Mississippi Sen. Thad Cochran Beats Chris McDaniel In Primary, Tea Party Groans Loudly
The Tea Party endured a major defeat Tuesday night: Veteran Mississippi Senator Thad Cochran beat Tea Partier Chris McDaniel in a high-profile runoff election. It was a narrow victory for Cochran, who defeated his Tea Party opponent by fewer than 7,000 votes. However, it was a major upset for the Tea Party, as a win for McDaniel could have marked a changing tide for the right-wing anti-establishment party, which is looking to build upon its influence on the fringes of American politics and gain more control in Congress.
McDaniel has yet to concede the race, which saw more than 370,000 votes cast from Mississippi residents. He is considering taking legal action to contest the outcome. "Before this race ends, we have to be absolutely certain that the Republican primary was won by Republican voters," McDaniel told Reuters.
Meanwhile, Cochran reveled in the victory, telling his campaign staff and supporters Tuesday night: "What we have tonight is a consensus for more and better jobs for Mississippi workers."
The two candidates failed to garner more than 50 percent of the vote in the June 4 Mississippi Republican primary, setting the stage for the bitterly fought runoff election. Both candidates poured millions of dollars into their campaigns; Cochran received funds from business organizations, such as the U.S. Chamber of Commerce, while McDaniel was supported by small-government groups.
After the surprise upset of House Majority Leader Eric Cantor, who was defeated in the Virginia Republican primary earlier this month by Tea Party challenger David Brat, all eyes were on the Mississippi runoff election to see if the Tea Party would gain another victory in the South. A Tea Party win would have issued a warning signal to Washington that dissatisfaction in the government is high — and spreading.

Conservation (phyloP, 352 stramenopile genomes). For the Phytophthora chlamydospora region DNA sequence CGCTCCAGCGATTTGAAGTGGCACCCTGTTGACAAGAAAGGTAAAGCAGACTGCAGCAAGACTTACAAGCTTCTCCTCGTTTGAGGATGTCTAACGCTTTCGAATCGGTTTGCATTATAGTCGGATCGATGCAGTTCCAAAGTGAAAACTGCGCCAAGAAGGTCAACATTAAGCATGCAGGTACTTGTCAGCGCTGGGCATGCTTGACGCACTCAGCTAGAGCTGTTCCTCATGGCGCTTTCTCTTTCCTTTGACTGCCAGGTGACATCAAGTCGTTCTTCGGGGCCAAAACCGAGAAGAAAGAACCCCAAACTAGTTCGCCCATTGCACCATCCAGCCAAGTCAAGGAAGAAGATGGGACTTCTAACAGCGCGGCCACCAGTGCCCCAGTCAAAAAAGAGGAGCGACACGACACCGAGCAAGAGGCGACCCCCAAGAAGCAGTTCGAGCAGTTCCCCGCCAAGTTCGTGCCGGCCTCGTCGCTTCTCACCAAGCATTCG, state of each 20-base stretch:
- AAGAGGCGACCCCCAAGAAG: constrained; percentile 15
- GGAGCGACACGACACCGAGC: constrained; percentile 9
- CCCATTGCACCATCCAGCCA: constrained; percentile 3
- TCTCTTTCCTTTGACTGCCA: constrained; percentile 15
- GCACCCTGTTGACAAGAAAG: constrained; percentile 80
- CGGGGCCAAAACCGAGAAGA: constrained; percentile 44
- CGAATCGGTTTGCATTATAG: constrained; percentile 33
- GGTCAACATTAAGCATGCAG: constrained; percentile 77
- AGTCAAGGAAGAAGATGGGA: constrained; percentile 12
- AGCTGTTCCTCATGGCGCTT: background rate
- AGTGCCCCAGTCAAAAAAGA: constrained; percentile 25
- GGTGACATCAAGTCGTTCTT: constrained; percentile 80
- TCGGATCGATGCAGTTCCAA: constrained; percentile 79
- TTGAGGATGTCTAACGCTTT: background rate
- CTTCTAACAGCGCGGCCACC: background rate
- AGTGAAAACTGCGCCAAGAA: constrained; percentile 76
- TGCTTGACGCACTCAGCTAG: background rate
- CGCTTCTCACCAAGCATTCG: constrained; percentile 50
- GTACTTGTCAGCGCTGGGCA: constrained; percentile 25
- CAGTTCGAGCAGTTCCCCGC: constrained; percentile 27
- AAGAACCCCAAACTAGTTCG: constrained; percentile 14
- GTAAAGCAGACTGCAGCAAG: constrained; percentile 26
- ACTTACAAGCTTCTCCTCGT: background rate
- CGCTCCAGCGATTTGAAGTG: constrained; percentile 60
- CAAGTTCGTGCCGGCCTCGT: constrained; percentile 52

But the runoff was also noted for its highlighting of the differences between the traditional GOP and its rising right-wing faction, which supports the slashing of federal spending and more socially conservative planks. As McDaniel was appealing to Mississippi's conservative citizens, Cochran went left of center, reaching out to the state's African-American Democratic voters, who were allowed to vote in the runoff if they didn't vote in the June 4 Democratic primary. Cochran emphasized that he poured millions of federal funds into the state over his four-decade career, and is committed to providing jobs and financial support for Mississippi, which is the poorest state in the U.S.
Because the current Democratic Senate majority is flimsy, many pundits have been keeping an eye on the Senate primaries. According to The New York Times, statistical data shows Republicans have a slight chance — 56 percent — of gaining control of the Senate in the upcoming November election.